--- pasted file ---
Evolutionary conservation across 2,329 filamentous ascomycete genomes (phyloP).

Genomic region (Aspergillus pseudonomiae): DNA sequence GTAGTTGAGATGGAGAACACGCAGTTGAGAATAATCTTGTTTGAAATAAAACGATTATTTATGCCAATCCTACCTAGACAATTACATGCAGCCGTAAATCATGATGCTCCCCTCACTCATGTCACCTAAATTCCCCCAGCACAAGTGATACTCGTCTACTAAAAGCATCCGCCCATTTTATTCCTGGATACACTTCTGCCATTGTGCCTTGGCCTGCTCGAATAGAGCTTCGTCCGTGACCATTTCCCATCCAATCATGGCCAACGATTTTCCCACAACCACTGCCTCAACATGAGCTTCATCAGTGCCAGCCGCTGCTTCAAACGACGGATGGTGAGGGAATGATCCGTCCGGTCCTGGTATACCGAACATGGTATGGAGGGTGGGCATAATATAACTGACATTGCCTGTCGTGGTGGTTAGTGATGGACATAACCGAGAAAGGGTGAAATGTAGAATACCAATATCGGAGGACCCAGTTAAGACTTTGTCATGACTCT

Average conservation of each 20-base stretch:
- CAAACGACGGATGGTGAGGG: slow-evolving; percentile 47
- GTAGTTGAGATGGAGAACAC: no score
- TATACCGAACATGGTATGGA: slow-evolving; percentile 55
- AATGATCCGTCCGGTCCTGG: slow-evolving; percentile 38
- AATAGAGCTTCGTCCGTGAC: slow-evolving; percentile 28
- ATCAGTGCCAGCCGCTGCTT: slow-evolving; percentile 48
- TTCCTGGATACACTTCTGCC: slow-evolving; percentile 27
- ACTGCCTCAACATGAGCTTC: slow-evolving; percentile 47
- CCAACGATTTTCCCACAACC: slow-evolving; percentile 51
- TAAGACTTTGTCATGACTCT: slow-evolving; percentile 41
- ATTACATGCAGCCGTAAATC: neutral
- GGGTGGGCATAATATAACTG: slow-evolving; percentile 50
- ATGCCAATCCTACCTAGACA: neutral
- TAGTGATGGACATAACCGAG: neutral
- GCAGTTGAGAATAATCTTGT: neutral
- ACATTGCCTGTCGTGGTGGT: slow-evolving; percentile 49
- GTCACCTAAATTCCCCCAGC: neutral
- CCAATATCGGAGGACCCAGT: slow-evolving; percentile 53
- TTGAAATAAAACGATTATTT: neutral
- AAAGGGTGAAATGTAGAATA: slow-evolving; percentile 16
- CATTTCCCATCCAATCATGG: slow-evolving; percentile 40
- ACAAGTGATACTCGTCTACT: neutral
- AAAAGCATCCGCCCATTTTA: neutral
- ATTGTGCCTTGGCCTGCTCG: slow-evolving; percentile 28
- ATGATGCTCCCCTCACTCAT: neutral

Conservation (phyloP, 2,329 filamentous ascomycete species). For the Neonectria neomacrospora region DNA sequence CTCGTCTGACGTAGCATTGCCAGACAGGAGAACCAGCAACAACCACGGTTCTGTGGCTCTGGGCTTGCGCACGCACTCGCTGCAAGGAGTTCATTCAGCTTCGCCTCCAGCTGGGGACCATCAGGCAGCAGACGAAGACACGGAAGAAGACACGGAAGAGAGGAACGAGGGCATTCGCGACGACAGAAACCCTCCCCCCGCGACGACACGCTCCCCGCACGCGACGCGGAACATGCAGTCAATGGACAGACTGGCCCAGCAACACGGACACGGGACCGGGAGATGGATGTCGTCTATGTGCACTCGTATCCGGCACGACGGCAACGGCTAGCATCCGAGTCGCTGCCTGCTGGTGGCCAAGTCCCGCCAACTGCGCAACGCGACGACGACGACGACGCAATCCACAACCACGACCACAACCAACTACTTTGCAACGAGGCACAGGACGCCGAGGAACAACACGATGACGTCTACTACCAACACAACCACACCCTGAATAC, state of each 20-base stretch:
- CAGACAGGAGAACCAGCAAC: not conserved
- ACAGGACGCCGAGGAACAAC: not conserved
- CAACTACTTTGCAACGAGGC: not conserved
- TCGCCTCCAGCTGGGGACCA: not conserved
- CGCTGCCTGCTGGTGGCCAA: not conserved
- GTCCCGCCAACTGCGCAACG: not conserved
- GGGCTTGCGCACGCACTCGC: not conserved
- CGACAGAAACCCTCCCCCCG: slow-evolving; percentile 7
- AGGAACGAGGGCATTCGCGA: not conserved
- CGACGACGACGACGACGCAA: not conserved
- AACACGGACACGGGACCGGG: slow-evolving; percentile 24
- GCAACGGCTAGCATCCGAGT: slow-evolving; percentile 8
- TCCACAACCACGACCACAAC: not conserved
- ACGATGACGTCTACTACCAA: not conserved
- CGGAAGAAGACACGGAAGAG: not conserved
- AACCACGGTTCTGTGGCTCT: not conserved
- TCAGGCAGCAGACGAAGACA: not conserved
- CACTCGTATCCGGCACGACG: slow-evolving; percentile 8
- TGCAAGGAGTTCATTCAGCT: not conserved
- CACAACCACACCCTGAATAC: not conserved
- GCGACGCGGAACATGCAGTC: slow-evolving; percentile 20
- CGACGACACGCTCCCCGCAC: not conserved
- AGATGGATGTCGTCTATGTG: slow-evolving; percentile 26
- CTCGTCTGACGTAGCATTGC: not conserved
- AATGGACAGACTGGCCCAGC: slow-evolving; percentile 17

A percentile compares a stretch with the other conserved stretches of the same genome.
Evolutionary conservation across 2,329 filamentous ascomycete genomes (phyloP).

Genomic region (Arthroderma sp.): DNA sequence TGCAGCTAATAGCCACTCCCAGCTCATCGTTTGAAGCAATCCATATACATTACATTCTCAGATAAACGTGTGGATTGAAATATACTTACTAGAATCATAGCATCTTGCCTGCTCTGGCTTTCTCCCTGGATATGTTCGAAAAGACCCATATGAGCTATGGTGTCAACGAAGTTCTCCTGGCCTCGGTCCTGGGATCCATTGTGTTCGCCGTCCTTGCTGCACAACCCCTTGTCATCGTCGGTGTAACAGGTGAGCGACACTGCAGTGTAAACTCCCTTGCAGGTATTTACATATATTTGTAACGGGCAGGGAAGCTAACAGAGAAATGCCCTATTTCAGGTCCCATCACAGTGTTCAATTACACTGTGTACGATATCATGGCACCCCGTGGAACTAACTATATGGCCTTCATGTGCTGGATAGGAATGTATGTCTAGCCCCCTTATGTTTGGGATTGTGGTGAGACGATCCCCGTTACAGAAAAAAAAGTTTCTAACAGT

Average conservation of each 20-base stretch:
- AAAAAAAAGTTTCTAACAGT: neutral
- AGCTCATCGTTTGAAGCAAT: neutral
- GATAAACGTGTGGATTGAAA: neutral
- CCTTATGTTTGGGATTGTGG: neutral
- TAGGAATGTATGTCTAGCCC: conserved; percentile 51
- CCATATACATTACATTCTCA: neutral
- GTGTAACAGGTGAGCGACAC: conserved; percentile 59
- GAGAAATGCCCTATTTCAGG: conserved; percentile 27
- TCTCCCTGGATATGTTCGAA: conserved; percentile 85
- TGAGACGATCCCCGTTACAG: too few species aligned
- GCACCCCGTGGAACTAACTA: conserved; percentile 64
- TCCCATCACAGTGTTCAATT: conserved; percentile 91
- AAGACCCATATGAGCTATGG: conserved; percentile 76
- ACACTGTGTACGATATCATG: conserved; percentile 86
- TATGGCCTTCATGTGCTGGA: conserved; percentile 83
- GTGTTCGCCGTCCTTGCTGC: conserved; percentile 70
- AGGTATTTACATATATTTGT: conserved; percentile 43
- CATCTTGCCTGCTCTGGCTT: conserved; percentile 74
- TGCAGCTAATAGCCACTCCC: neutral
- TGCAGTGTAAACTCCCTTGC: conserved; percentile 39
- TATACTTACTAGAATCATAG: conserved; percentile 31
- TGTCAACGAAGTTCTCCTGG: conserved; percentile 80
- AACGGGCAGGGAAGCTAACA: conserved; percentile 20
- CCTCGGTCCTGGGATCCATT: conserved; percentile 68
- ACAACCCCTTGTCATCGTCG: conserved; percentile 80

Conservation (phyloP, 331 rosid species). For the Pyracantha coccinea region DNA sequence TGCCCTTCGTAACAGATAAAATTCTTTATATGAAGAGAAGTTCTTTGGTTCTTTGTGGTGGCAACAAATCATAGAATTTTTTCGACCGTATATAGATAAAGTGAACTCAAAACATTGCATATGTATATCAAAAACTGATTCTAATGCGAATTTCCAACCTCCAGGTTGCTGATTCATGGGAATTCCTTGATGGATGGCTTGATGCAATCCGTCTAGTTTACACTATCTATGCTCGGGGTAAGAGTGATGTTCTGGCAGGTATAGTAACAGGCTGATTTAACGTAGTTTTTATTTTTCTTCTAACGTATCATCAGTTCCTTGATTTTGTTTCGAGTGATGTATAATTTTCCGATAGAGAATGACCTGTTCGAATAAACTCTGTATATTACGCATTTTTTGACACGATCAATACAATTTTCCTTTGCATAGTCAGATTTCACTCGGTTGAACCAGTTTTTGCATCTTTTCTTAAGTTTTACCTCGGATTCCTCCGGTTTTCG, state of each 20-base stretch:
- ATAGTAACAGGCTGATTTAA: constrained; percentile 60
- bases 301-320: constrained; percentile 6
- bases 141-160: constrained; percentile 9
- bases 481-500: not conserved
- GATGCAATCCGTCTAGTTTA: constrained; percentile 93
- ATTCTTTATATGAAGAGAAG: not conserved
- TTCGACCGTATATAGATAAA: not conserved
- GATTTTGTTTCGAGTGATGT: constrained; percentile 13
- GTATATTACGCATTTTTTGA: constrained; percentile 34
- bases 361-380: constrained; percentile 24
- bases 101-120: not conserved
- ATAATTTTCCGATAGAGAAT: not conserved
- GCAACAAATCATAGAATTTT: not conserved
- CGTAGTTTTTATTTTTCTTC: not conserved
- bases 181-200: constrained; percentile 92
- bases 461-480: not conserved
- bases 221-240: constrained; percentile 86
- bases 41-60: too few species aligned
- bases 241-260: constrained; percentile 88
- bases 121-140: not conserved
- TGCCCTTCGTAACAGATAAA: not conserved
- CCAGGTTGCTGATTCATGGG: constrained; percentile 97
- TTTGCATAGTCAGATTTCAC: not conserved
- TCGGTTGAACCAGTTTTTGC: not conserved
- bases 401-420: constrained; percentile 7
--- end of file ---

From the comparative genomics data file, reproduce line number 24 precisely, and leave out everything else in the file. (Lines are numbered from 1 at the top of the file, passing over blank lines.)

- CATTTCCCATCCAATCATGG: slow-evolving; percentile 40